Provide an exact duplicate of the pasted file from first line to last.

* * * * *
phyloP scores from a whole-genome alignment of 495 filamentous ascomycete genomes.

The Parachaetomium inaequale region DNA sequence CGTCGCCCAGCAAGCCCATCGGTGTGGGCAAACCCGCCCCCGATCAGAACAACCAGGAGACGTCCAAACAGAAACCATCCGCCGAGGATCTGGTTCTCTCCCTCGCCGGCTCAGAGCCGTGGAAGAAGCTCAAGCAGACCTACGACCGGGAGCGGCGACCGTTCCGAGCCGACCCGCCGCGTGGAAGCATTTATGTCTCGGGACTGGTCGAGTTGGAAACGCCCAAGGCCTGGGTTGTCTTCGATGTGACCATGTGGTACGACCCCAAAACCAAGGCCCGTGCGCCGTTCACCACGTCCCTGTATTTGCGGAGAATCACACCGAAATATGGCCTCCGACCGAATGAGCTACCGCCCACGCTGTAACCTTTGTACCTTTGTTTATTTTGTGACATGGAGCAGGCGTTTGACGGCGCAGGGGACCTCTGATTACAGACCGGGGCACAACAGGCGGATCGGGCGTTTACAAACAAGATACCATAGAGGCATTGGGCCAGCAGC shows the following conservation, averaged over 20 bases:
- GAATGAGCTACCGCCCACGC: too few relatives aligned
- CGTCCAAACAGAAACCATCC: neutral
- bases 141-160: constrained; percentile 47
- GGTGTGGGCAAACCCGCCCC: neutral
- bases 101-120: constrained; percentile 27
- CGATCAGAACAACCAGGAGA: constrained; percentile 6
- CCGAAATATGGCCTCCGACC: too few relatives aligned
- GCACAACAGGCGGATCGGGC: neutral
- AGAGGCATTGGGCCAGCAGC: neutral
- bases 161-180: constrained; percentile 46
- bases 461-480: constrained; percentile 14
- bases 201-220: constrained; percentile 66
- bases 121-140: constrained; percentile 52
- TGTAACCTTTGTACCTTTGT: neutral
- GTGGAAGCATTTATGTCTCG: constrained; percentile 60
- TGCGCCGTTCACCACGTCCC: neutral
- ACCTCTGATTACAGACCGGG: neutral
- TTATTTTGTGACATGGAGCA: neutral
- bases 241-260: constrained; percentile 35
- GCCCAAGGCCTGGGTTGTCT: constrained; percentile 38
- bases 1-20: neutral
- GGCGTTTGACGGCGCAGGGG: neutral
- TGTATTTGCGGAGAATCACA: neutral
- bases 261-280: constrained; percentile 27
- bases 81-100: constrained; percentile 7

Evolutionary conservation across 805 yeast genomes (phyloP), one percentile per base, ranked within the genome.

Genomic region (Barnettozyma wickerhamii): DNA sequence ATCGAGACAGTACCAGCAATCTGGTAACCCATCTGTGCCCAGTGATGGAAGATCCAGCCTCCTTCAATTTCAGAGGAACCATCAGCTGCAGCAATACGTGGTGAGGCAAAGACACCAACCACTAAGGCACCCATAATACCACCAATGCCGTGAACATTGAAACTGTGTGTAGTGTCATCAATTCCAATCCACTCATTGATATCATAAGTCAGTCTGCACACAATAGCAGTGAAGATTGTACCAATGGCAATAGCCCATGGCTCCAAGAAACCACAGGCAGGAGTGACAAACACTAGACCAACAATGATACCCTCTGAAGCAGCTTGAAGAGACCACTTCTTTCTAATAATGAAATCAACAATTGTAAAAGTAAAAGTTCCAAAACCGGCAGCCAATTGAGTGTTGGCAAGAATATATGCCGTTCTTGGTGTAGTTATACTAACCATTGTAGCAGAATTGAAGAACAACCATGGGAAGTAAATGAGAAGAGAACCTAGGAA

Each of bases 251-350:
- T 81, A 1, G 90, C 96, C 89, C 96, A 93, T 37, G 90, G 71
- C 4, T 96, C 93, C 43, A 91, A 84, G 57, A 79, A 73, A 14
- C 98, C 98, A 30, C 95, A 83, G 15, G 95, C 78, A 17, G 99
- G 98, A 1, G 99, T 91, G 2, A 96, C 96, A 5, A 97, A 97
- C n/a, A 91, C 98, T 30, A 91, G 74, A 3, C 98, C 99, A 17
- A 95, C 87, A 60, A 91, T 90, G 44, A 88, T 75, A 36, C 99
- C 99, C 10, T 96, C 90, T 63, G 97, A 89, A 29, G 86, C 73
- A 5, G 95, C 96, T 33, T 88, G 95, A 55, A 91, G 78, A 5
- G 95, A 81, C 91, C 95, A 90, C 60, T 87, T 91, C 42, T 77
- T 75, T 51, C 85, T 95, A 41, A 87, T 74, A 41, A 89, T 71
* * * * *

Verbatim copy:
phyloP scores from a whole-genome alignment of 495 filamentous ascomycete genomes.

The Parachaetomium inaequale region DNA sequence CGTCGCCCAGCAAGCCCATCGGTGTGGGCAAACCCGCCCCCGATCAGAACAACCAGGAGACGTCCAAACAGAAACCATCCGCCGAGGATCTGGTTCTCTCCCTCGCCGGCTCAGAGCCGTGGAAGAAGCTCAAGCAGACCTACGACCGGGAGCGGCGACCGTTCCGAGCCGACCCGCCGCGTGGAAGCATTTATGTCTCGGGACTGGTCGAGTTGGAAACGCCCAAGGCCTGGGTTGTCTTCGATGTGACCATGTGGTACGACCCCAAAACCAAGGCCCGTGCGCCGTTCACCACGTCCCTGTATTTGCGGAGAATCACACCGAAATATGGCCTCCGACCGAATGAGCTACCGCCCACGCTGTAACCTTTGTACCTTTGTTTATTTTGTGACATGGAGCAGGCGTTTGACGGCGCAGGGGACCTCTGATTACAGACCGGGGCACAACAGGCGGATCGGGCGTTTACAAACAAGATACCATAGAGGCATTGGGCCAGCAGC shows the following conservation, averaged over 20 bases:
- GAATGAGCTACCGCCCACGC: too few relatives aligned
- CGTCCAAACAGAAACCATCC: neutral
- bases 141-160: constrained; percentile 47
- GGTGTGGGCAAACCCGCCCC: neutral
- bases 101-120: constrained; percentile 27
- CGATCAGAACAACCAGGAGA: constrained; percentile 6
- CCGAAATATGGCCTCCGACC: too few relatives aligned
- GCACAACAGGCGGATCGGGC: neutral
- AGAGGCATTGGGCCAGCAGC: neutral
- bases 161-180: constrained; percentile 46
- bases 461-480: constrained; percentile 14
- bases 201-220: constrained; percentile 66
- bases 121-140: constrained; percentile 52
- TGTAACCTTTGTACCTTTGT: neutral
- GTGGAAGCATTTATGTCTCG: constrained; percentile 60
- TGCGCCGTTCACCACGTCCC: neutral
- ACCTCTGATTACAGACCGGG: neutral
- TTATTTTGTGACATGGAGCA: neutral
- bases 241-260: constrained; percentile 35
- GCCCAAGGCCTGGGTTGTCT: constrained; percentile 38
- bases 1-20: neutral
- GGCGTTTGACGGCGCAGGGG: neutral
- TGTATTTGCGGAGAATCACA: neutral
- bases 261-280: constrained; percentile 27
- bases 81-100: constrained; percentile 7

Evolutionary conservation across 805 yeast genomes (phyloP), one percentile per base, ranked within the genome.

Genomic region (Barnettozyma wickerhamii): DNA sequence ATCGAGACAGTACCAGCAATCTGGTAACCCATCTGTGCCCAGTGATGGAAGATCCAGCCTCCTTCAATTTCAGAGGAACCATCAGCTGCAGCAATACGTGGTGAGGCAAAGACACCAACCACTAAGGCACCCATAATACCACCAATGCCGTGAACATTGAAACTGTGTGTAGTGTCATCAATTCCAATCCACTCATTGATATCATAAGTCAGTCTGCACACAATAGCAGTGAAGATTGTACCAATGGCAATAGCCCATGGCTCCAAGAAACCACAGGCAGGAGTGACAAACACTAGACCAACAATGATACCCTCTGAAGCAGCTTGAAGAGACCACTTCTTTCTAATAATGAAATCAACAATTGTAAAAGTAAAAGTTCCAAAACCGGCAGCCAATTGAGTGTTGGCAAGAATATATGCCGTTCTTGGTGTAGTTATACTAACCATTGTAGCAGAATTGAAGAACAACCATGGGAAGTAAATGAGAAGAGAACCTAGGAA

Each of bases 251-350:
- T 81, A 1, G 90, C 96, C 89, C 96, A 93, T 37, G 90, G 71
- C 4, T 96, C 93, C 43, A 91, A 84, G 57, A 79, A 73, A 14
- C 98, C 98, A 30, C 95, A 83, G 15, G 95, C 78, A 17, G 99
- G 98, A 1, G 99, T 91, G 2, A 96, C 96, A 5, A 97, A 97
- C n/a, A 91, C 98, T 30, A 91, G 74, A 3, C 98, C 99, A 17
- A 95, C 87, A 60, A 91, T 90, G 44, A 88, T 75, A 36, C 99
- C 99, C 10, T 96, C 90, T 63, G 97, A 89, A 29, G 86, C 73
- A 5, G 95, C 96, T 33, T 88, G 95, A 55, A 91, G 78, A 5
- G 95, A 81, C 91, C 95, A 90, C 60, T 87, T 91, C 42, T 77
- T 75, T 51, C 85, T 95, A 41, A 87, T 74, A 41, A 89, T 71